The European Council and Commission are under pressure to make headway on rules to stamp out online terrorist content, the substance of which could provide a precedent for the upcoming Digital Services Act, an MEP involved with the matter has said.
As part of the rules, online platforms would be obliged to remove flagged terrorist content within a one hour timeframe, in addition to potentially introducing ‘proactive measures’ that could take the form of upload filters.
While the Parliament is against the idea of upload filters being included in the text, the Council and Commission both support this inclusion.
A compromise text submitted by Parliament’s Civil Liberties committee to the Council and Commission, recently published by Politico, made a number of crucial revisions, including on the timeframe. MEPs would now rather to see flagged content removed ‘as soon as is possible’.
In terms of upload filters, the Parliament prefers to employ the term ‘specific measures’ rather than ‘proactive measures’, while stating that hosting providers should instead include a commitment to “address the misuse of their service for the dissemination of terrorist content online” in their terms and conditions.
The document adds that platforms should do so “in a diligent, proportionate and non-discriminatory” manner with due regards for the protection of fundamental rights, “with a view to avoiding the removal of material which is not terrorist content”.
Talks have stalled since coronavirus hit Europe, with the most recent negotiations between the EU institutions postponed without a clear resumption date in sight. It is the responsibility of rapporteur Patryk Jaki (ECR), along with LIBE coordinators, to set a new date.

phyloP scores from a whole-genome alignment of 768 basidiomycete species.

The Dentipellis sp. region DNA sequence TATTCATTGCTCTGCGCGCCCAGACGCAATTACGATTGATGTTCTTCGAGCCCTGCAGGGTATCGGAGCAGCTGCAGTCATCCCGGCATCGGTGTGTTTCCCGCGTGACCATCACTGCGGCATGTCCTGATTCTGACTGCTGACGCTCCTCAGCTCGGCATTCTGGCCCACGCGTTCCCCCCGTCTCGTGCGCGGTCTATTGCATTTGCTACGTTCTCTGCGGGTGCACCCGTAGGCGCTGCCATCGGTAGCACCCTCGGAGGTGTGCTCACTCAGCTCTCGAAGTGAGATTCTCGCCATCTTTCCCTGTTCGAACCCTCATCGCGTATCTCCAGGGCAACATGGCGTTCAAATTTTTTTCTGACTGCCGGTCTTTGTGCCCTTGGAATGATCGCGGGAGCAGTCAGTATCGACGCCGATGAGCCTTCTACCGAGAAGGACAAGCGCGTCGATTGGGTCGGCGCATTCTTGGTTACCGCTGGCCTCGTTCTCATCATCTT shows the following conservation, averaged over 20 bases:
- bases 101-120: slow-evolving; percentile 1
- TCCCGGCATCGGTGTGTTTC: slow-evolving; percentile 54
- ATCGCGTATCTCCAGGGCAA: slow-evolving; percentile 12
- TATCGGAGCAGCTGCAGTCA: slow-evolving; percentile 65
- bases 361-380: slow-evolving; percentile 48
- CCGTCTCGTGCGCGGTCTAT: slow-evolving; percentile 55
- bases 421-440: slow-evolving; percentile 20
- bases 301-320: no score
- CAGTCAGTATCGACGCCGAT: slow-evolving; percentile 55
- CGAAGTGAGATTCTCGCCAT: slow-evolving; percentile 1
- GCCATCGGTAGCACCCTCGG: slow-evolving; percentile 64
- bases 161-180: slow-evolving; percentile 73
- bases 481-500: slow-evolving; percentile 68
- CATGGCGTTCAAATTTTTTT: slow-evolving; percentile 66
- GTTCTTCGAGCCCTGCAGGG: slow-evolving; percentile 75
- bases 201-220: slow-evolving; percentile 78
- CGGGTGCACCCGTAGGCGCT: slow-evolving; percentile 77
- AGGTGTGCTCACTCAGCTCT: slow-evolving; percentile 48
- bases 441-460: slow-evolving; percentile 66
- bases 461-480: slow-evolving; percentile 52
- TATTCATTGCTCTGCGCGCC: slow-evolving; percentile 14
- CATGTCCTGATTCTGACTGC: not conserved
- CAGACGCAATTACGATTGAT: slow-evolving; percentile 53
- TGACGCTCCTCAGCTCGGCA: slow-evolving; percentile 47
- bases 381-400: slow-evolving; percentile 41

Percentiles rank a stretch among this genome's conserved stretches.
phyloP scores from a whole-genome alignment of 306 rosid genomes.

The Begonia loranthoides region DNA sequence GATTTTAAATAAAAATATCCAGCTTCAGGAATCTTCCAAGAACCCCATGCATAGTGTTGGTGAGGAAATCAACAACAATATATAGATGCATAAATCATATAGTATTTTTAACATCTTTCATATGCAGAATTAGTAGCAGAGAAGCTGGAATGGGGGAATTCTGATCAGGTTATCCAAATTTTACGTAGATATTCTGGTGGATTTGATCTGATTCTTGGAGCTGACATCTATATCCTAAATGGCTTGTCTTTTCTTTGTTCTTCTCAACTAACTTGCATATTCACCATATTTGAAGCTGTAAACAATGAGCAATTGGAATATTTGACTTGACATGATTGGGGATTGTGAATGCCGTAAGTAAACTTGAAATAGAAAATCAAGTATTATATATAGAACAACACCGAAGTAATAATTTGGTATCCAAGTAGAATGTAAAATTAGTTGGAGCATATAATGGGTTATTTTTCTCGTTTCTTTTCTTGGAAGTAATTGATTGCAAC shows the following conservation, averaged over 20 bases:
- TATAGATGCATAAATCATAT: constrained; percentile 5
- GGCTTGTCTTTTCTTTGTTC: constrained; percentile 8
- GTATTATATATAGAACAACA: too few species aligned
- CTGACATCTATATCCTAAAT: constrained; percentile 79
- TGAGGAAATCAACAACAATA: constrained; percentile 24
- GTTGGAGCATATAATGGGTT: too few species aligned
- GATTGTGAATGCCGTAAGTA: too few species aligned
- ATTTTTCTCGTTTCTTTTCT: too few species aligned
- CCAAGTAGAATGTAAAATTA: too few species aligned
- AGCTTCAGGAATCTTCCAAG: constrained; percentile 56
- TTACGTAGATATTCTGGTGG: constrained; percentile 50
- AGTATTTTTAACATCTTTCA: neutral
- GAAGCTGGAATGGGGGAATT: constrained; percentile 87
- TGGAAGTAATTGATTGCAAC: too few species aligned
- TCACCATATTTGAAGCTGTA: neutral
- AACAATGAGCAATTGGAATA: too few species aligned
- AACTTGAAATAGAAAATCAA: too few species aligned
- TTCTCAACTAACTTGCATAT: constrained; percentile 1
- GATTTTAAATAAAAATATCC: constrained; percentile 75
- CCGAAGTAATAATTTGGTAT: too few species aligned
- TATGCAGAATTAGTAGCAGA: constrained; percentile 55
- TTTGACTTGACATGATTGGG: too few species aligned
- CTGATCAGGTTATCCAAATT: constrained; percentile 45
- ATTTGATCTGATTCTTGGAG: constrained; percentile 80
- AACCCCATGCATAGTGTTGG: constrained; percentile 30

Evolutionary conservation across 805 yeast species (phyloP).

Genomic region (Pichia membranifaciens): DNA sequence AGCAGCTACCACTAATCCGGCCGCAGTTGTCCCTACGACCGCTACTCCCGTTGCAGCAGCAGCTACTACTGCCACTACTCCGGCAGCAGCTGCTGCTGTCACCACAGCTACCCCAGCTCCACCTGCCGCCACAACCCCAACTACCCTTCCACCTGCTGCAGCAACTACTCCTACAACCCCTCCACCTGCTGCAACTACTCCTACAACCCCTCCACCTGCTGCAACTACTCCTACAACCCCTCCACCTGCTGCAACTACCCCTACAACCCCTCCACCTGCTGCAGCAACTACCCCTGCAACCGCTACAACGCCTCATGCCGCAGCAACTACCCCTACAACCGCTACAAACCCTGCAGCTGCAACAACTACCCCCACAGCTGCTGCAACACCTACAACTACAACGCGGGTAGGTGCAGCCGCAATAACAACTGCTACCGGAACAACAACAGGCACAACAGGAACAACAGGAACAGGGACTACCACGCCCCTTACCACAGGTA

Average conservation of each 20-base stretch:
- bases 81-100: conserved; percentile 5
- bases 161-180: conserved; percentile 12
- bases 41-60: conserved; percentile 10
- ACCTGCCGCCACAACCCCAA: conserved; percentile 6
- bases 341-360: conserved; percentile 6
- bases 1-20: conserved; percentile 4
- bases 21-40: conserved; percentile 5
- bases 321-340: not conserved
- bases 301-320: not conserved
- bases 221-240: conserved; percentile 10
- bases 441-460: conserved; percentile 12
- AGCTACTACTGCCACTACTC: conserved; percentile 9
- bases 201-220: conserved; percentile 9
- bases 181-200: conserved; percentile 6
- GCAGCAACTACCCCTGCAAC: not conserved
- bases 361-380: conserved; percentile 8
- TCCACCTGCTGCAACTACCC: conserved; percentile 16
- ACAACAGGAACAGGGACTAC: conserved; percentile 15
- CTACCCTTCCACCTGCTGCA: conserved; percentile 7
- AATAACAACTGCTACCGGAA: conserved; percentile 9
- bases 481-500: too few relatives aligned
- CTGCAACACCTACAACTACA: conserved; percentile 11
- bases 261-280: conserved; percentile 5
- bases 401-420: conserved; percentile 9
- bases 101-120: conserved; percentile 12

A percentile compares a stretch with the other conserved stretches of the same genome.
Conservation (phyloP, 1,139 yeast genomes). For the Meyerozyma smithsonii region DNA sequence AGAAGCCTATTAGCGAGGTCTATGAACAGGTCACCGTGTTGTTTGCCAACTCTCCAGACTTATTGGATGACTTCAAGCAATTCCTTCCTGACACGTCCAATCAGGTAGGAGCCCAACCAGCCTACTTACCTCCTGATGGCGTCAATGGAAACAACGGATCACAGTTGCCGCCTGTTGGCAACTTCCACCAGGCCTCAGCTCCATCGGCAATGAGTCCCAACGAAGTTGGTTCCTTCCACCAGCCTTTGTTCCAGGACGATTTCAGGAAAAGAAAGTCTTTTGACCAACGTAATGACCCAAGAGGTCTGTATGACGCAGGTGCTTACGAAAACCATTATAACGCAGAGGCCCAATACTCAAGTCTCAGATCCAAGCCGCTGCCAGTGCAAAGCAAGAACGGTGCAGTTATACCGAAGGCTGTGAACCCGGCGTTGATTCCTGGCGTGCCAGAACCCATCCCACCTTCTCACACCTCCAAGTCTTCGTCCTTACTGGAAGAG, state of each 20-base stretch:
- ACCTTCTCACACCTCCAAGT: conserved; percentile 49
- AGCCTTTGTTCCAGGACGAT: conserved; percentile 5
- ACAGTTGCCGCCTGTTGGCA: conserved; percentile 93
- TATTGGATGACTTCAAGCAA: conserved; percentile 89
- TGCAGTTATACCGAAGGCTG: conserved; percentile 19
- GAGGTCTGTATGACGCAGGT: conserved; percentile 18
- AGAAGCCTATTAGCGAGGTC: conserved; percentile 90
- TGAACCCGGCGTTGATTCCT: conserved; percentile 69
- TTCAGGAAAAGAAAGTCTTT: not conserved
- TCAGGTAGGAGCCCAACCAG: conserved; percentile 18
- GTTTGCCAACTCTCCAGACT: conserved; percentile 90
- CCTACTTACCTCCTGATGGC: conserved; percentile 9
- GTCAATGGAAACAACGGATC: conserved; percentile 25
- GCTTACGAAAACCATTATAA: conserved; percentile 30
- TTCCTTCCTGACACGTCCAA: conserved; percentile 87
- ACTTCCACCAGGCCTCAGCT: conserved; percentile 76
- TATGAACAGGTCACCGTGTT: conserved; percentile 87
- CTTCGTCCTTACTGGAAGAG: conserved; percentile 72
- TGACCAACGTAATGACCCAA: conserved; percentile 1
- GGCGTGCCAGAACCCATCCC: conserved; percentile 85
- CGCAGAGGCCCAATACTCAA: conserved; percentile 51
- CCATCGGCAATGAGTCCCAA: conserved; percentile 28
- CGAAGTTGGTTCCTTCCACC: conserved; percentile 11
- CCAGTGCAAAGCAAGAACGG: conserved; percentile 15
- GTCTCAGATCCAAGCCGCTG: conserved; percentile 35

Commission keen to get the ball rolling
EURACTIV understands that bilateral talks between the Council and Commission are on the agenda in order to address the Parliament’s concerns, with the EU executive in particular keen to get the ball rolling.
One Commission official informed EURACTIV that “from our point of view it’s important to make progress quickly because terrorist content online is precisely the sort of activity that doesn’t at all stop in the current situation.”
Pirate MEP Patrick Breyer, who is a shadow rapporteur on the file, believes that the Commission’s fast-tracking of the procedure could be down to the fact that the executive would like to set a precedent for the upcoming Digital Services Act (DSA), which is due to be presented in Q4.
“I’m not sure that another trilogue anytime soon would be the best idea in terms of moving forward,” Breyer told EURACTIV. “Member states first must ensure that they are all in agreement on a common position.”
Digital Services Act
Breyer also said that he believes the Commission would like to ensure that the online terrorist content file is wrapped up before the substance of the DSA is worked out. That is why the executive is seeking to find a compromise soon, the MEP believes.
There is also a degree of uncertainty about how long a DSA proposal could be postponed or even brought forward. It will seek to establish a far-reaching regulatory framework for the online ecosystem, with new rules likely to be introduced across areas such as hate speech, political adversing and disinformation.
Speaking at a recent policy event in Brussels, Acting Head of Unit of the Online Platforms and e-Commerce Unit in DG Connect, Prabhat Agarwal, said that the DSA public consultation is ready to go, but approval still needs to be granted from the ‘control tower’ and delays could be in the offing while senior members of staff are caught up in the COVID-19 crisis.
[Edited by Sam Morgan]